The abrasive texture of the ashes, together with the speed the aircraft is travelling at, would scratch the windshield opaque, and pilots will lose their valuable visual references during the final phases of the flight.
Last on the non-exhausting list is the composition of the ash cloud, which is high in CO2, CO and, Sulphur dioxide and would cause respiratory discomfort and breathing difficulty for the crew and passengers in the short term. Notwithstanding this, a high concentration of carbon monoxide could significantly reduce the time of useful consciousness for pilots to react. For a commercial flight at flight level 400 (40000ft), the average time of useful consciousness is approximately 20 seconds. This means the pilots have 20 seconds to identify the ashes and put on oxygen masks before they become unconscious due to the possible lack of sufficient oxygen.
Long-term costs and potential safety problems
Apart from immediate risks, there are also a number of identified long-term problems for various aviation units. The aforementioned abrasive nature of volcanic ashes would detrimentally damage especially the fan blades of engines. The abrasion may not be immediately significant enough to cause structural damage but would harshly reduce the life of the aircraft’s external structure.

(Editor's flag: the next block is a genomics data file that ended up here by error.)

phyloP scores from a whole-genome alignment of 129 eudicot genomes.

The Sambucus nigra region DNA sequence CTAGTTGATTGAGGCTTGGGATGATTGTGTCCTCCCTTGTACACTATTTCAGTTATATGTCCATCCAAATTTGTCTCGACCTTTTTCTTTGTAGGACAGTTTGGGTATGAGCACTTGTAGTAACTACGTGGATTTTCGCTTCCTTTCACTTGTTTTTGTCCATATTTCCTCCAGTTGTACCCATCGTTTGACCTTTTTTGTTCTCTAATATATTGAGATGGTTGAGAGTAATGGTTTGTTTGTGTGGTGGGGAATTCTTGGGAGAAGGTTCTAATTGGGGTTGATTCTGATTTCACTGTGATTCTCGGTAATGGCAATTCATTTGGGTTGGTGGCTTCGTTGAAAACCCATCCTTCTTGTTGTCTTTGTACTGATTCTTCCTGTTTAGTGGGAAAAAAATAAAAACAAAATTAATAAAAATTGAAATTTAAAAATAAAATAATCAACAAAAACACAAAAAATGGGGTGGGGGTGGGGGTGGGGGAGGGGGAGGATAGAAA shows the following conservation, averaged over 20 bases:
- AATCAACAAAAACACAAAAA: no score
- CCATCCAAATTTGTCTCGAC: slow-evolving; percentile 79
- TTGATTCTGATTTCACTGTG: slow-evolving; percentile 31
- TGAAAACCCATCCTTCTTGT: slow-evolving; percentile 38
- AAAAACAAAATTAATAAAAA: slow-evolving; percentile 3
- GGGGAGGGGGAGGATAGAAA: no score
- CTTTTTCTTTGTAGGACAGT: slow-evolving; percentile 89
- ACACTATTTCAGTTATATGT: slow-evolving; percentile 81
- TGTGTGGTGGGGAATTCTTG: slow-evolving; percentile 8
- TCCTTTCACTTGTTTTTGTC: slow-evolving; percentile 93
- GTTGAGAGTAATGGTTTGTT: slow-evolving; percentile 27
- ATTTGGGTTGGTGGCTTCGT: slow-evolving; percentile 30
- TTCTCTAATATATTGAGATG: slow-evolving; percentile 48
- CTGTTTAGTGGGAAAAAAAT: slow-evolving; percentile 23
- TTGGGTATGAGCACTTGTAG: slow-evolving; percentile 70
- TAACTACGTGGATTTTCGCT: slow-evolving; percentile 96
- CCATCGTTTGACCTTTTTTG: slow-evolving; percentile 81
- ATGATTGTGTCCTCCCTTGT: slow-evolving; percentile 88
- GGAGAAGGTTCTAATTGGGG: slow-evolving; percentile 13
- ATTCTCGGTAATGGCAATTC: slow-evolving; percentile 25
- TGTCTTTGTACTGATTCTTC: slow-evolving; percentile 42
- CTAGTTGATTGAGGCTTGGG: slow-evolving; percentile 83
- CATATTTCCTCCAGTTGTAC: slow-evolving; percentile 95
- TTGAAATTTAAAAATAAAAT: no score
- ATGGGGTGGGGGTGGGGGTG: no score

Ashes would contaminate cabin filters and electronic cooling vents, creating latent safety problems that may arise if the aircraft continues to operate without maintenance attention.
The thick layer of ashes deposited on runways could result in reduced braking performance, especially when the runway is wet. Other airport facilities such as weather radars and sensors are also prone to blockage, requiring additional maintenance and cost.
AVOID and ESCAPE